indian external affairs minister pranab mukherjee today urged the private sector and the chambers of commerce and industry of the south asian association for regional cooperation (saarc) to help bring a free-trade-zone area in the south asian region to promote intra-regional trade. inaugurating the round table on the south asian preferential trade arrangement (sapta), mukherjee said that inter-regional trade accounted for three percent of the total trade of the saarc member countries which can be increased substantially through concerted efforts. saarc, formed in 1985, embraces bangladesh, bhutan, india, the maldives, nepal, pakistan and sri lanka. in its eighth summit held here in may this year, the saarc leaders reached an agreement to form sapta at the end of this year. five of the seven member countries have already ratified sapta. pakistan and bangladesh are expected to ratify it later this year. sapta countries have identified over 200 items for which they have indicated reduction of duties among themselves. while identifying the items for reduction of duties, efforts should also be made to provide essential infrastructural facilities within the region, mukherjee further said. mukherjee in his speech also urged the saarc member countries to present a united front to meet the challenges of non-trade barriers of social and environmental issues put up by the developed countries, which could affect trade enhancement in the region.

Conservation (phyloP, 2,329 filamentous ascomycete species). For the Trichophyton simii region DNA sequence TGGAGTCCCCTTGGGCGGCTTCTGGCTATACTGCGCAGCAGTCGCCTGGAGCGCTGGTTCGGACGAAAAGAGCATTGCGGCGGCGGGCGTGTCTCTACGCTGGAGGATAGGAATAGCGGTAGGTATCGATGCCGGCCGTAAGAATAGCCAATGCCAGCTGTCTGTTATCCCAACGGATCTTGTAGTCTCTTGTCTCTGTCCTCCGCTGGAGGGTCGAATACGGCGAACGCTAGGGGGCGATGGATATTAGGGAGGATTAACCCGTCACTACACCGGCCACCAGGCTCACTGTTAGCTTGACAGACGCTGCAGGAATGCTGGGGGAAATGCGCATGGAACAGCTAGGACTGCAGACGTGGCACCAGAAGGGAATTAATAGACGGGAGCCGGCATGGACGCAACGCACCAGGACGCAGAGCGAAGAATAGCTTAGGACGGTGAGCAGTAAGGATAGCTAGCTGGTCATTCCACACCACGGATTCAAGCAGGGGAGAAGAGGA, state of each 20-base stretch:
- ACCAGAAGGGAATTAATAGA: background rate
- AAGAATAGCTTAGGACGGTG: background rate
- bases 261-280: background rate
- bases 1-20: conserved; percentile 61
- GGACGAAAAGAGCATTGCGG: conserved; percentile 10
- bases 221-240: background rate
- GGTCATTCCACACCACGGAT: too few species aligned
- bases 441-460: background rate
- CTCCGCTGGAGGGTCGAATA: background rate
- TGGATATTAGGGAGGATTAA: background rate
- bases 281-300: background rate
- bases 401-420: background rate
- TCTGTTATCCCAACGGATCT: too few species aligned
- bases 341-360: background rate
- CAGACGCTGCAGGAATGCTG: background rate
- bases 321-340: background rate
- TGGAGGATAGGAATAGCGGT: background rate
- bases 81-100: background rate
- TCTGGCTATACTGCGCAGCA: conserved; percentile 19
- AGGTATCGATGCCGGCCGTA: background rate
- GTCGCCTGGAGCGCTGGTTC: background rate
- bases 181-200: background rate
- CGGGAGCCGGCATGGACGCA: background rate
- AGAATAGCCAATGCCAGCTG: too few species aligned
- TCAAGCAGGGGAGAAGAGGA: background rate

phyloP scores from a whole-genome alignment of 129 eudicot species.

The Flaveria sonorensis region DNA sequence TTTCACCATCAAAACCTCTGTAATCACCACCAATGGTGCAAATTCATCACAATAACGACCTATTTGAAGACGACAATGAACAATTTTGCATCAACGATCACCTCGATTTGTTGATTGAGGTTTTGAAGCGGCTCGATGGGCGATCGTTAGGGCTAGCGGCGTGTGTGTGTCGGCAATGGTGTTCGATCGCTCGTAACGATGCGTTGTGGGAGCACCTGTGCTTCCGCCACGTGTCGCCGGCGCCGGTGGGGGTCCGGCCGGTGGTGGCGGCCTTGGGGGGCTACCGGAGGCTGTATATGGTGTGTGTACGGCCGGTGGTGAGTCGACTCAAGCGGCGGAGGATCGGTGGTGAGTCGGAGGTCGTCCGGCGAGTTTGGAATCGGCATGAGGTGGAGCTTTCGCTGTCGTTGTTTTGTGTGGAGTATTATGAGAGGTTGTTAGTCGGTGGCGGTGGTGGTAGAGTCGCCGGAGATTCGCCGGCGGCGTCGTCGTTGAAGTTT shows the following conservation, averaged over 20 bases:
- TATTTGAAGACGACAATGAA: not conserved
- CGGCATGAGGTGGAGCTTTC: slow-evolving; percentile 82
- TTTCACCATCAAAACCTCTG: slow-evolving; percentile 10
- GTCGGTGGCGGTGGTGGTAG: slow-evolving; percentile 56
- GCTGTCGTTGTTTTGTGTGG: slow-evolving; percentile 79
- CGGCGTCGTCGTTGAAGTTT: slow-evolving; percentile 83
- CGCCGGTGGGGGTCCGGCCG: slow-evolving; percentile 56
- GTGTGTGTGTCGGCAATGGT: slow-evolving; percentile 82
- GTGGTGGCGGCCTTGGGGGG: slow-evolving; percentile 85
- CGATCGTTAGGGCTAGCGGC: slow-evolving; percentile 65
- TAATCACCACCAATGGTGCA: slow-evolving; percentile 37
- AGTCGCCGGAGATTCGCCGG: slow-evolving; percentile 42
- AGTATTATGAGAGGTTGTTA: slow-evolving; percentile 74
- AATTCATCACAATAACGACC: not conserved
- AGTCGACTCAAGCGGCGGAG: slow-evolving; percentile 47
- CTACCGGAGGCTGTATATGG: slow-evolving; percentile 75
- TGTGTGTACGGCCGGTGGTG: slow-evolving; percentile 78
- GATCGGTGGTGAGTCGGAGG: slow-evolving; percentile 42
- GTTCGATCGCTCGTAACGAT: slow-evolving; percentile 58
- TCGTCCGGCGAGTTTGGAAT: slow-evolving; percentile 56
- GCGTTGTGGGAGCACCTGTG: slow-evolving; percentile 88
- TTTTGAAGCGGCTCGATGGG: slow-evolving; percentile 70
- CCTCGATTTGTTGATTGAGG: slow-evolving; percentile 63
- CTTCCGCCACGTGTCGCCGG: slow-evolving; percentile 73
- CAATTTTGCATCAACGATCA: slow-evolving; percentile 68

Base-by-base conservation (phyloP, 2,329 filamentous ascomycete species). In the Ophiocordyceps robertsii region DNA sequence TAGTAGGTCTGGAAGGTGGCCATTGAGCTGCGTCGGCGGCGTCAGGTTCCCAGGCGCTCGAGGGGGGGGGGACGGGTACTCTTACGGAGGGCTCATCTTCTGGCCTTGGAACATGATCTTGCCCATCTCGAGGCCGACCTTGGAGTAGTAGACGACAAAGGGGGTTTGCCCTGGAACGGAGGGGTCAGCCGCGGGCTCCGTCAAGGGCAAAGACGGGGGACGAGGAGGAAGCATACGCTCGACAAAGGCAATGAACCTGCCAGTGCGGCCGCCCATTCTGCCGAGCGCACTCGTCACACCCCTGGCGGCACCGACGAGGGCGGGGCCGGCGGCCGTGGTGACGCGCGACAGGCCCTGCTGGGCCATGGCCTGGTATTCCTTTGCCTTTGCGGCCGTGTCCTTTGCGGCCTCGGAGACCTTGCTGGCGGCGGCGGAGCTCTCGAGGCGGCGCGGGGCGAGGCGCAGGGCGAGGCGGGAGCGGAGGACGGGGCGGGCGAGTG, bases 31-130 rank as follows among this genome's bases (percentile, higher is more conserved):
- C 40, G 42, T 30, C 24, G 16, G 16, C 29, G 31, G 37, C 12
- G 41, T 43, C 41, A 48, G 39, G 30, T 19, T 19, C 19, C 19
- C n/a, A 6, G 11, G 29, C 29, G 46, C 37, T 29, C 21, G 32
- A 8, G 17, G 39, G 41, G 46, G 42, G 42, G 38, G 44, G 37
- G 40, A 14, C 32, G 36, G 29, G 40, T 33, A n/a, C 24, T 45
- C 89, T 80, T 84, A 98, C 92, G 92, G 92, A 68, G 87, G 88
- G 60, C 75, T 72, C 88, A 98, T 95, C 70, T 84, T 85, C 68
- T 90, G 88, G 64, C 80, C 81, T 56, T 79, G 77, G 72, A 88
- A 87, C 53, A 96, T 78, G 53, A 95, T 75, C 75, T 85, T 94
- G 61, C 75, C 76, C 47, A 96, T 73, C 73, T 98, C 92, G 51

AUGUST 29, 1995, TUESDAY 05:01 Eastern Time

LENGTH: 167 words

HEADLINE: d e 1187 bc- nepal -tourism hke082912 --tourist arrivals up 7.9 pc in
 nepal

DATELINE: kathmandu, august 29; ITEM NO: 0829089

 BODY: